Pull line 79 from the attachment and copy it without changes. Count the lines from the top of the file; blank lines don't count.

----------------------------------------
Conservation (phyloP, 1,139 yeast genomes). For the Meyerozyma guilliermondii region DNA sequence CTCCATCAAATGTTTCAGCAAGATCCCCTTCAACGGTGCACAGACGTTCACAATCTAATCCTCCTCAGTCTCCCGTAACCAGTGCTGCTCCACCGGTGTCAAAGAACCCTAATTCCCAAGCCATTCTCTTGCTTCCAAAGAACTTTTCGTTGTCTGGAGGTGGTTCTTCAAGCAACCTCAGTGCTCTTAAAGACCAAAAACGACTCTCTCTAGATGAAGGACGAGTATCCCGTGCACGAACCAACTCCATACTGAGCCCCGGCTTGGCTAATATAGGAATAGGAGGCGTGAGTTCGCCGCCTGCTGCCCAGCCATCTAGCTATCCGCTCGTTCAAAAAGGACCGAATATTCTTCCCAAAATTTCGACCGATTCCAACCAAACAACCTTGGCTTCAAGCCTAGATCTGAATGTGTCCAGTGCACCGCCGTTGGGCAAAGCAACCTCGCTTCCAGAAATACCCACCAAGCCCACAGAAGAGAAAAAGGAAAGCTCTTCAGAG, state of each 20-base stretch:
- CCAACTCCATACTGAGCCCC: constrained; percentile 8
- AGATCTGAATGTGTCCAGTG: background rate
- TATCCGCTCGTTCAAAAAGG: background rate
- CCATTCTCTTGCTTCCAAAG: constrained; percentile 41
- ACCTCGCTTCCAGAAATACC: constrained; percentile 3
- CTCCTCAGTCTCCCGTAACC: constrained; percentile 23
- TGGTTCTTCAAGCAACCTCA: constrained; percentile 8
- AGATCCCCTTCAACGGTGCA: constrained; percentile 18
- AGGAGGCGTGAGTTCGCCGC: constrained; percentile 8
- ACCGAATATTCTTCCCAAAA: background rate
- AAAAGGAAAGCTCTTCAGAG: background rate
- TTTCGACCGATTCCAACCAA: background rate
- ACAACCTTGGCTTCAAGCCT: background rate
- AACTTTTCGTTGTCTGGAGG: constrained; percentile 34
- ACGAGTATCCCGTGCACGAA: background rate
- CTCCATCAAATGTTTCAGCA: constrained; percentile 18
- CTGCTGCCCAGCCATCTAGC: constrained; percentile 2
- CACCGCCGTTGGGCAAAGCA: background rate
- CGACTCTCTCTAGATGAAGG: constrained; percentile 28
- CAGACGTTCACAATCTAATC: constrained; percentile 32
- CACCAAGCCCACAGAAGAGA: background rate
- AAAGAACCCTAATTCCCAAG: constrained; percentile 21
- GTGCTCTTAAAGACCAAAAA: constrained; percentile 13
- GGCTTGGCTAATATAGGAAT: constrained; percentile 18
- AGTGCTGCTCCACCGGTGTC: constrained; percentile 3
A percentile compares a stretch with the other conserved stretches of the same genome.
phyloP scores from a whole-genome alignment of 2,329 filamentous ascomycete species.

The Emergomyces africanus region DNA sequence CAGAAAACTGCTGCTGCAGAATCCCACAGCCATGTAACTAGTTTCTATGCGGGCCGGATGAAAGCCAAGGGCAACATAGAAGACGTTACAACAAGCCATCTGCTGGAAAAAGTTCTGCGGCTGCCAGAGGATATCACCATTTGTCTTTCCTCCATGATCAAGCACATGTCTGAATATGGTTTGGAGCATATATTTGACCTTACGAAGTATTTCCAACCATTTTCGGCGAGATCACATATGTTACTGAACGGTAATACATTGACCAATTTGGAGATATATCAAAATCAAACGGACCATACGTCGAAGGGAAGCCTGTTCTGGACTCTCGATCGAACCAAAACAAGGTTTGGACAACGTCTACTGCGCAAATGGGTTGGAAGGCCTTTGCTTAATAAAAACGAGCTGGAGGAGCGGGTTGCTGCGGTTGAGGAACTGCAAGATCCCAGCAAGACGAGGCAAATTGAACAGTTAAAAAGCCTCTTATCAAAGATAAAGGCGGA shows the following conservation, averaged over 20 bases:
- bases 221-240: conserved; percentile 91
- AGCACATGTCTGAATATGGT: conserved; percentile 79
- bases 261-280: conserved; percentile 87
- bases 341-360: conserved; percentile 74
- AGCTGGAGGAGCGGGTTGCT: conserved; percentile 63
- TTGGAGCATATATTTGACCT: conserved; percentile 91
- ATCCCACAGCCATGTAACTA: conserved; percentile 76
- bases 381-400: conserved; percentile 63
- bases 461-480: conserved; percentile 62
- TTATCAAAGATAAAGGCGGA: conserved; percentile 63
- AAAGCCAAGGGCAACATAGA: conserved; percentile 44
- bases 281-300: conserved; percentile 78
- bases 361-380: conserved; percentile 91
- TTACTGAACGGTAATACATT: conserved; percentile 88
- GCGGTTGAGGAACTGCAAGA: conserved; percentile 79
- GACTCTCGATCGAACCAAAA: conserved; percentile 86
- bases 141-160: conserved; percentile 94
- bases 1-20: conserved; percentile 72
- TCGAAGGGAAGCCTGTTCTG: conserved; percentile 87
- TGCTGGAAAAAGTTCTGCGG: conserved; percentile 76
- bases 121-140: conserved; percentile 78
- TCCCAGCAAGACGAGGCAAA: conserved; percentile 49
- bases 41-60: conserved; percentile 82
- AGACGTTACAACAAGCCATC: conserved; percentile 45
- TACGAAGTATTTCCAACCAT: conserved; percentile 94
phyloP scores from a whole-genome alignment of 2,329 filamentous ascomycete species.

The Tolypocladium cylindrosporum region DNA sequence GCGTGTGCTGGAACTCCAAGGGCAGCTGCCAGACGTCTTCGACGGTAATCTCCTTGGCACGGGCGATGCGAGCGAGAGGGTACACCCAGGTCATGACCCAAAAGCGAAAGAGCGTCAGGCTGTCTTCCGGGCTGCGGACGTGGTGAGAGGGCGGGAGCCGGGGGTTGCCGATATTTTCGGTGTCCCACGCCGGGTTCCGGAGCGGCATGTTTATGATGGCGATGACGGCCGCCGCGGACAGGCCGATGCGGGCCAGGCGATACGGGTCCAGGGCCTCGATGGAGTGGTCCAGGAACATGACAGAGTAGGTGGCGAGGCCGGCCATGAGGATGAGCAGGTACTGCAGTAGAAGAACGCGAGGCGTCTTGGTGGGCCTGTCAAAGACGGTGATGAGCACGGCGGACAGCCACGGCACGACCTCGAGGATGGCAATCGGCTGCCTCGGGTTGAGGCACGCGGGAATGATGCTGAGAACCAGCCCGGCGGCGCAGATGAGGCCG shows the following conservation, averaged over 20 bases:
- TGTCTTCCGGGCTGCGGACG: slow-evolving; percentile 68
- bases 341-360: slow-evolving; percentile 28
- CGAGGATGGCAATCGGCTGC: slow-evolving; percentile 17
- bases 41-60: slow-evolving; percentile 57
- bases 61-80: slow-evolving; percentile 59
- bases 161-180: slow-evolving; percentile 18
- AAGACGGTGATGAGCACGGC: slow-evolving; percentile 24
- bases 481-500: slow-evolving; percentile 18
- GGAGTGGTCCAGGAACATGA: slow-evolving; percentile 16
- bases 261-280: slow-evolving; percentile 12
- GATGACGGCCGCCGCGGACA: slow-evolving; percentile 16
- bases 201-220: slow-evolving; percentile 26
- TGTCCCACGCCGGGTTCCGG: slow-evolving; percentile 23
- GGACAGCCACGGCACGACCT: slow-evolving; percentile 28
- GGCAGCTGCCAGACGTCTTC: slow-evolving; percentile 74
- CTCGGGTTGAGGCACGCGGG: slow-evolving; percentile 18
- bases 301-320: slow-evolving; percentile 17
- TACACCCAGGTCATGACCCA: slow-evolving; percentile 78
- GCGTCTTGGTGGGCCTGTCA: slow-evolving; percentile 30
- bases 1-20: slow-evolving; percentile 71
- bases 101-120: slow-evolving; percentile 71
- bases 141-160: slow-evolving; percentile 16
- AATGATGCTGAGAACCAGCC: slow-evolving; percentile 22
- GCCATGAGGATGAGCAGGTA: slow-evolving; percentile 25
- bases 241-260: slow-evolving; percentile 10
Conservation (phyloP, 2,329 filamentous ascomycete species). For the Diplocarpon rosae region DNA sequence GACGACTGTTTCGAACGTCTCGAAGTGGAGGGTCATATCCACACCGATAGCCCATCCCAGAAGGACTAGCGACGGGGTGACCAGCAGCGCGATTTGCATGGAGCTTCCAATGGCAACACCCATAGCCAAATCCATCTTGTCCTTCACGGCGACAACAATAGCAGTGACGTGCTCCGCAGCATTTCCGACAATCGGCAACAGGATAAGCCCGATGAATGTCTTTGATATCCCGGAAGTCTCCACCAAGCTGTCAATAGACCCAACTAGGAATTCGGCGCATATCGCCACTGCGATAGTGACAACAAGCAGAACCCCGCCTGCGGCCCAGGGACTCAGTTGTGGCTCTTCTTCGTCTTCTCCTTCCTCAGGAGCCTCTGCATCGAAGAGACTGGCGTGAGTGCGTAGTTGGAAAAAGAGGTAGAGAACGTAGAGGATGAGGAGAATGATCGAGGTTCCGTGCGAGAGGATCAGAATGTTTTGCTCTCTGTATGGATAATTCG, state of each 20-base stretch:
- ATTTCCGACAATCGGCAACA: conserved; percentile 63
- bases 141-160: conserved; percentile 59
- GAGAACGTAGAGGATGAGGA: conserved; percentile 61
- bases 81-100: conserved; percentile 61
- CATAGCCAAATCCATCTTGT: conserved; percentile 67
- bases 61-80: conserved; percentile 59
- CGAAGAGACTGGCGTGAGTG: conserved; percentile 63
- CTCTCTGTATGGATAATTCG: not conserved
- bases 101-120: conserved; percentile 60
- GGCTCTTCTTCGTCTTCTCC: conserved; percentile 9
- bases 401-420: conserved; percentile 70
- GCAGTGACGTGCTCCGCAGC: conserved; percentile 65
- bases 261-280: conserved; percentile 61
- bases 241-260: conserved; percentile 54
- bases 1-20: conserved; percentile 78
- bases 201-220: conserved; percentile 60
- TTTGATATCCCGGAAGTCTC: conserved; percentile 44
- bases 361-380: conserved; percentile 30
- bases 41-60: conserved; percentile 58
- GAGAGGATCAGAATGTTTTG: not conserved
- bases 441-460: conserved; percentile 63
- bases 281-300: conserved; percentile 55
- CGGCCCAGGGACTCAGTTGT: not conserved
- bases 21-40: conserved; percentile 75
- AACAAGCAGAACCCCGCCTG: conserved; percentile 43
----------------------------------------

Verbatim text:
- AATGATGCTGAGAACCAGCC: slow-evolving; percentile 22